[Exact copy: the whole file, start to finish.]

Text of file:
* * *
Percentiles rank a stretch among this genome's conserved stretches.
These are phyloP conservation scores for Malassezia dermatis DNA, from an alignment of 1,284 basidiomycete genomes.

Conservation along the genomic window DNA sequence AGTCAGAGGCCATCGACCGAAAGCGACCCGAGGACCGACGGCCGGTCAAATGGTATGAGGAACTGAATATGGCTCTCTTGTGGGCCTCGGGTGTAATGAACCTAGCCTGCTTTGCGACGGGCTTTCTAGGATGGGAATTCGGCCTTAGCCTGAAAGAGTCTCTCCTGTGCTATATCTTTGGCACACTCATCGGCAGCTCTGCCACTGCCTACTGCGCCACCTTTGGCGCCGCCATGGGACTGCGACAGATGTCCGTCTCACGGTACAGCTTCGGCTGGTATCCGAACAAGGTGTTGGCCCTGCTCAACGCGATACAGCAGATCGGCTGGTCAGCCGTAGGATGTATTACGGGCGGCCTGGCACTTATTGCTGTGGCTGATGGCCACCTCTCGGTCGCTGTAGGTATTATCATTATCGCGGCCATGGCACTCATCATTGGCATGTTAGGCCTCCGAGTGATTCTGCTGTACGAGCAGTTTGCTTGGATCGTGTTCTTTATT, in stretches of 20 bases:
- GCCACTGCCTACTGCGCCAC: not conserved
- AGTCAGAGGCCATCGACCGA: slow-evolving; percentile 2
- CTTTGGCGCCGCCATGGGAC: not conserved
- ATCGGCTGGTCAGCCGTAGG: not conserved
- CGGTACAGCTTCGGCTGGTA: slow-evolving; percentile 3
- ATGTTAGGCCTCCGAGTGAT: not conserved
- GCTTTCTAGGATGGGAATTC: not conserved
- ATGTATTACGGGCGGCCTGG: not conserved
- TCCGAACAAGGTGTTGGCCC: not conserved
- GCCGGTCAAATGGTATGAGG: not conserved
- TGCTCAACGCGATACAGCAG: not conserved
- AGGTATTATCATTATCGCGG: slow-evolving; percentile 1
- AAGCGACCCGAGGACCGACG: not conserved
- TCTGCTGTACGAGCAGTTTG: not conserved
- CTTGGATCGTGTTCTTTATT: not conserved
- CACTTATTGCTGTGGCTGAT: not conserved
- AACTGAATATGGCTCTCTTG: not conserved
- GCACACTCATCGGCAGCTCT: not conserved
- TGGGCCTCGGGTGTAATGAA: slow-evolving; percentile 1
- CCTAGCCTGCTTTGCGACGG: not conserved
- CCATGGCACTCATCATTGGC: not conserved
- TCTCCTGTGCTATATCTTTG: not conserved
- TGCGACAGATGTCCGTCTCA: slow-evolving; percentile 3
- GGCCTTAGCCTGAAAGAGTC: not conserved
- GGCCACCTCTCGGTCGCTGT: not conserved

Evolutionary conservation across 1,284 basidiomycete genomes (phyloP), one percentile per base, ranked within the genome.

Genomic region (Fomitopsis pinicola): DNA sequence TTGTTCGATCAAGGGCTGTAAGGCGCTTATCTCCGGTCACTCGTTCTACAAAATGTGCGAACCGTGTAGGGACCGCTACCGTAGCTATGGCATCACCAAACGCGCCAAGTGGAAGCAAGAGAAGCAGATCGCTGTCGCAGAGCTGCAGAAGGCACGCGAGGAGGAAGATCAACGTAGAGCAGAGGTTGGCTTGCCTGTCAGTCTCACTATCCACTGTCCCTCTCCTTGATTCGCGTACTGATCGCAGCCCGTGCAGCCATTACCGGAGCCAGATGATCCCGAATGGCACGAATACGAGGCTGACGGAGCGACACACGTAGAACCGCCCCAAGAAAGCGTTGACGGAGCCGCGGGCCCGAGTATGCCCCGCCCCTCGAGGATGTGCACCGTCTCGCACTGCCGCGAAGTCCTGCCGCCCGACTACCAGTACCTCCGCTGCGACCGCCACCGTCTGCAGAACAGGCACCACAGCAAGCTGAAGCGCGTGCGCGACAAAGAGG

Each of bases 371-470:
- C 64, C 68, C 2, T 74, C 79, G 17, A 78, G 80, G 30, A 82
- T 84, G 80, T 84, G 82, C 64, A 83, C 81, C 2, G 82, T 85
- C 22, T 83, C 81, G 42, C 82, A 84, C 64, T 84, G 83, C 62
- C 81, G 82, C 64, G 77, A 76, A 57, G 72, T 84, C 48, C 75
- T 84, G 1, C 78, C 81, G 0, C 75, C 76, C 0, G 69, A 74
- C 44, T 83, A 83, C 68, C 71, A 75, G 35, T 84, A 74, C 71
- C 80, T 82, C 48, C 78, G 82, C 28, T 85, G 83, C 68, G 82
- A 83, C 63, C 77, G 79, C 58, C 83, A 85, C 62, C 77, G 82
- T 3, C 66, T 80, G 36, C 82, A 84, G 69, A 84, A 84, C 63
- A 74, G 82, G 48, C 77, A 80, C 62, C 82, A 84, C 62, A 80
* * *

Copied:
Percentiles rank a stretch among this genome's conserved stretches.
These are phyloP conservation scores for Malassezia dermatis DNA, from an alignment of 1,284 basidiomycete genomes.

Conservation along the genomic window DNA sequence AGTCAGAGGCCATCGACCGAAAGCGACCCGAGGACCGACGGCCGGTCAAATGGTATGAGGAACTGAATATGGCTCTCTTGTGGGCCTCGGGTGTAATGAACCTAGCCTGCTTTGCGACGGGCTTTCTAGGATGGGAATTCGGCCTTAGCCTGAAAGAGTCTCTCCTGTGCTATATCTTTGGCACACTCATCGGCAGCTCTGCCACTGCCTACTGCGCCACCTTTGGCGCCGCCATGGGACTGCGACAGATGTCCGTCTCACGGTACAGCTTCGGCTGGTATCCGAACAAGGTGTTGGCCCTGCTCAACGCGATACAGCAGATCGGCTGGTCAGCCGTAGGATGTATTACGGGCGGCCTGGCACTTATTGCTGTGGCTGATGGCCACCTCTCGGTCGCTGTAGGTATTATCATTATCGCGGCCATGGCACTCATCATTGGCATGTTAGGCCTCCGAGTGATTCTGCTGTACGAGCAGTTTGCTTGGATCGTGTTCTTTATT, in stretches of 20 bases:
- GCCACTGCCTACTGCGCCAC: not conserved
- AGTCAGAGGCCATCGACCGA: slow-evolving; percentile 2
- CTTTGGCGCCGCCATGGGAC: not conserved
- ATCGGCTGGTCAGCCGTAGG: not conserved
- CGGTACAGCTTCGGCTGGTA: slow-evolving; percentile 3
- ATGTTAGGCCTCCGAGTGAT: not conserved
- GCTTTCTAGGATGGGAATTC: not conserved
- ATGTATTACGGGCGGCCTGG: not conserved
- TCCGAACAAGGTGTTGGCCC: not conserved
- GCCGGTCAAATGGTATGAGG: not conserved
- TGCTCAACGCGATACAGCAG: not conserved
- AGGTATTATCATTATCGCGG: slow-evolving; percentile 1
- AAGCGACCCGAGGACCGACG: not conserved
- TCTGCTGTACGAGCAGTTTG: not conserved
- CTTGGATCGTGTTCTTTATT: not conserved
- CACTTATTGCTGTGGCTGAT: not conserved
- AACTGAATATGGCTCTCTTG: not conserved
- GCACACTCATCGGCAGCTCT: not conserved
- TGGGCCTCGGGTGTAATGAA: slow-evolving; percentile 1
- CCTAGCCTGCTTTGCGACGG: not conserved
- CCATGGCACTCATCATTGGC: not conserved
- TCTCCTGTGCTATATCTTTG: not conserved
- TGCGACAGATGTCCGTCTCA: slow-evolving; percentile 3
- GGCCTTAGCCTGAAAGAGTC: not conserved
- GGCCACCTCTCGGTCGCTGT: not conserved

Evolutionary conservation across 1,284 basidiomycete genomes (phyloP), one percentile per base, ranked within the genome.

Genomic region (Fomitopsis pinicola): DNA sequence TTGTTCGATCAAGGGCTGTAAGGCGCTTATCTCCGGTCACTCGTTCTACAAAATGTGCGAACCGTGTAGGGACCGCTACCGTAGCTATGGCATCACCAAACGCGCCAAGTGGAAGCAAGAGAAGCAGATCGCTGTCGCAGAGCTGCAGAAGGCACGCGAGGAGGAAGATCAACGTAGAGCAGAGGTTGGCTTGCCTGTCAGTCTCACTATCCACTGTCCCTCTCCTTGATTCGCGTACTGATCGCAGCCCGTGCAGCCATTACCGGAGCCAGATGATCCCGAATGGCACGAATACGAGGCTGACGGAGCGACACACGTAGAACCGCCCCAAGAAAGCGTTGACGGAGCCGCGGGCCCGAGTATGCCCCGCCCCTCGAGGATGTGCACCGTCTCGCACTGCCGCGAAGTCCTGCCGCCCGACTACCAGTACCTCCGCTGCGACCGCCACCGTCTGCAGAACAGGCACCACAGCAAGCTGAAGCGCGTGCGCGACAAAGAGG

Each of bases 371-470:
- C 64, C 68, C 2, T 74, C 79, G 17, A 78, G 80, G 30, A 82
- T 84, G 80, T 84, G 82, C 64, A 83, C 81, C 2, G 82, T 85
- C 22, T 83, C 81, G 42, C 82, A 84, C 64, T 84, G 83, C 62
- C 81, G 82, C 64, G 77, A 76, A 57, G 72, T 84, C 48, C 75
- T 84, G 1, C 78, C 81, G 0, C 75, C 76, C 0, G 69, A 74
- C 44, T 83, A 83, C 68, C 71, A 75, G 35, T 84, A 74, C 71
- C 80, T 82, C 48, C 78, G 82, C 28, T 85, G 83, C 68, G 82
- A 83, C 63, C 77, G 79, C 58, C 83, A 85, C 62, C 77, G 82
- T 3, C 66, T 80, G 36, C 82, A 84, G 69, A 84, A 84, C 63
- A 74, G 82, G 48, C 77, A 80, C 62, C 82, A 84, C 62, A 80